A Scot’s Quair follows the increasing urbanization of Scotland after the Great War. The first move towards “progress” comes in past reflection, when Chris’ father removes his growing family from a cramped plot in Cairndhu to the larger croft in Kinraddie, where the June moors whistle and rustle. Upon his death, Chris takes up the farming herself and marries a young highland man that shares her inherent devotion to the land and the forces of ancient nature. After she gives birth to their son, her husband is called to war. When he returns to her briefly after training, he is a changed man; the army has drilled the autochthonic sensibility out of him. He is now a repellant stranger to a woman entirely aligned with the life of nature and the land. As Chris’ husband and the men of the village, mostly farmers themselves, fight and die in the Great War, the ancient trees on the tracks around their farms are cut down, harvested for timber for the war efforts. In turn, the fields are no longer protected from the wind and the red clay can no longer sustain the crops that people had subsisted on since the “Golden Age.” “Progress” has defeated the ancient bond between man and land.
Towards Sunset Song’s end, many of the men who had worked the land have died on foreign soil, corpses to litter foreign fields of battle, bodies never to return and become the red clay for another generation. The ones that do return find that capitalism, the glamour of modernity, has forever altered their way of life. The trees, “so bonny they were, and thick and grave, fine shelter and lithe for the cattle” have all been cut, leaving “a country that looked as though it had been shelled by a German army” (155; 163). The immediate effect of the timbering is that the land that had supported life for over 2000 years can no longer: “the land was shaved of its timber till the whole bit place would soon be a waste with the wind a-blow over heath and heather where once the corn came green” (156). Agrarian life, where the work of each day is dictated by the seasonal cycles and the impersonal moods of nature, can no longer continue as it was, not until hundreds of years have passed and the woods can grow up again, ally and shelter for the beasts of the land. Or, as is the case today, not until technology and farming culture have changed enough to make up for the loss of the trees.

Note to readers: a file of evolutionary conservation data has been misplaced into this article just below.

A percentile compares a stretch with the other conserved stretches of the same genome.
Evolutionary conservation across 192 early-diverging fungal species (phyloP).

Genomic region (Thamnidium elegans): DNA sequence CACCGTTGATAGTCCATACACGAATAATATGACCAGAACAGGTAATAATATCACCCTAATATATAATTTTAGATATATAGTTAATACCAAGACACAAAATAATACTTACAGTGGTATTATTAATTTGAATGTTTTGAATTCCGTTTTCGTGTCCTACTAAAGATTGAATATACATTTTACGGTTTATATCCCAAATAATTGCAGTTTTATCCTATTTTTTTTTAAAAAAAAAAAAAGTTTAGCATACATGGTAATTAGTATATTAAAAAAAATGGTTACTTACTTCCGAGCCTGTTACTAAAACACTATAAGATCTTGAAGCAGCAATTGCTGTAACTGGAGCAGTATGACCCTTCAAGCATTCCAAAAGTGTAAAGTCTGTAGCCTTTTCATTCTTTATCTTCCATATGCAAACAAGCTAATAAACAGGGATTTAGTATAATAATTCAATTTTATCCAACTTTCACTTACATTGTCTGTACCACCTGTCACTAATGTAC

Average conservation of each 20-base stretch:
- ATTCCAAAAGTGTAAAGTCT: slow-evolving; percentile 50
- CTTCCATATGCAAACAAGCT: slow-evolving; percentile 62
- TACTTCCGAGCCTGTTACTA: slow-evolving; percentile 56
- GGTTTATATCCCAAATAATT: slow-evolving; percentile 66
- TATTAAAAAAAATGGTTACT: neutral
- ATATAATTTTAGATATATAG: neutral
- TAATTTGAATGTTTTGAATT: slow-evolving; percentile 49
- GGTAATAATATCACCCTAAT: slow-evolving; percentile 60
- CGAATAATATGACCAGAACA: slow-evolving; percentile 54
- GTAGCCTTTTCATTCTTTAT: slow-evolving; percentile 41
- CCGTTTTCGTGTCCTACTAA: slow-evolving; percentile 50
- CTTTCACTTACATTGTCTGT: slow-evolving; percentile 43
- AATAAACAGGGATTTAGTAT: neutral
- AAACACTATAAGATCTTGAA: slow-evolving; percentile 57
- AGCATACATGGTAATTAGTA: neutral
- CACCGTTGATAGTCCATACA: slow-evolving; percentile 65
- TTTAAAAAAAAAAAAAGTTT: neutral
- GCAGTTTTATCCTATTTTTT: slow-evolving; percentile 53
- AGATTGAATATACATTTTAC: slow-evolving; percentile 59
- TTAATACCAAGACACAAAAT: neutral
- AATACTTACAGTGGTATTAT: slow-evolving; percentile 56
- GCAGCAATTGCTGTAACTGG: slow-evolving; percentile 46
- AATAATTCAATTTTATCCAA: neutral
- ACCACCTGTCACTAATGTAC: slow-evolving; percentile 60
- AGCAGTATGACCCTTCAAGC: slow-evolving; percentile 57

For Chris the loss of the relationship between crofter and land goes beyond the loss of subsistence. Before the decimation of the woods and the forced urbanization of the crofter, the land was refuge and master in one, freeing Chris from the responsibilities of human care: “Hurt and dazed, she turned to the land, close to it and the smell of it, kind and kind it was, it didn’t rise up and torment your heart, you could keep at peace with the land if you gave it your heart and hands, tended it and slaved for it, it was wild and a tyrant, but it was not cruel” (174). But after “progress” intervenes at the end of the first novel, Chris is adrift, seeking connection in the world of men as minister’s wife and mother of a political activist.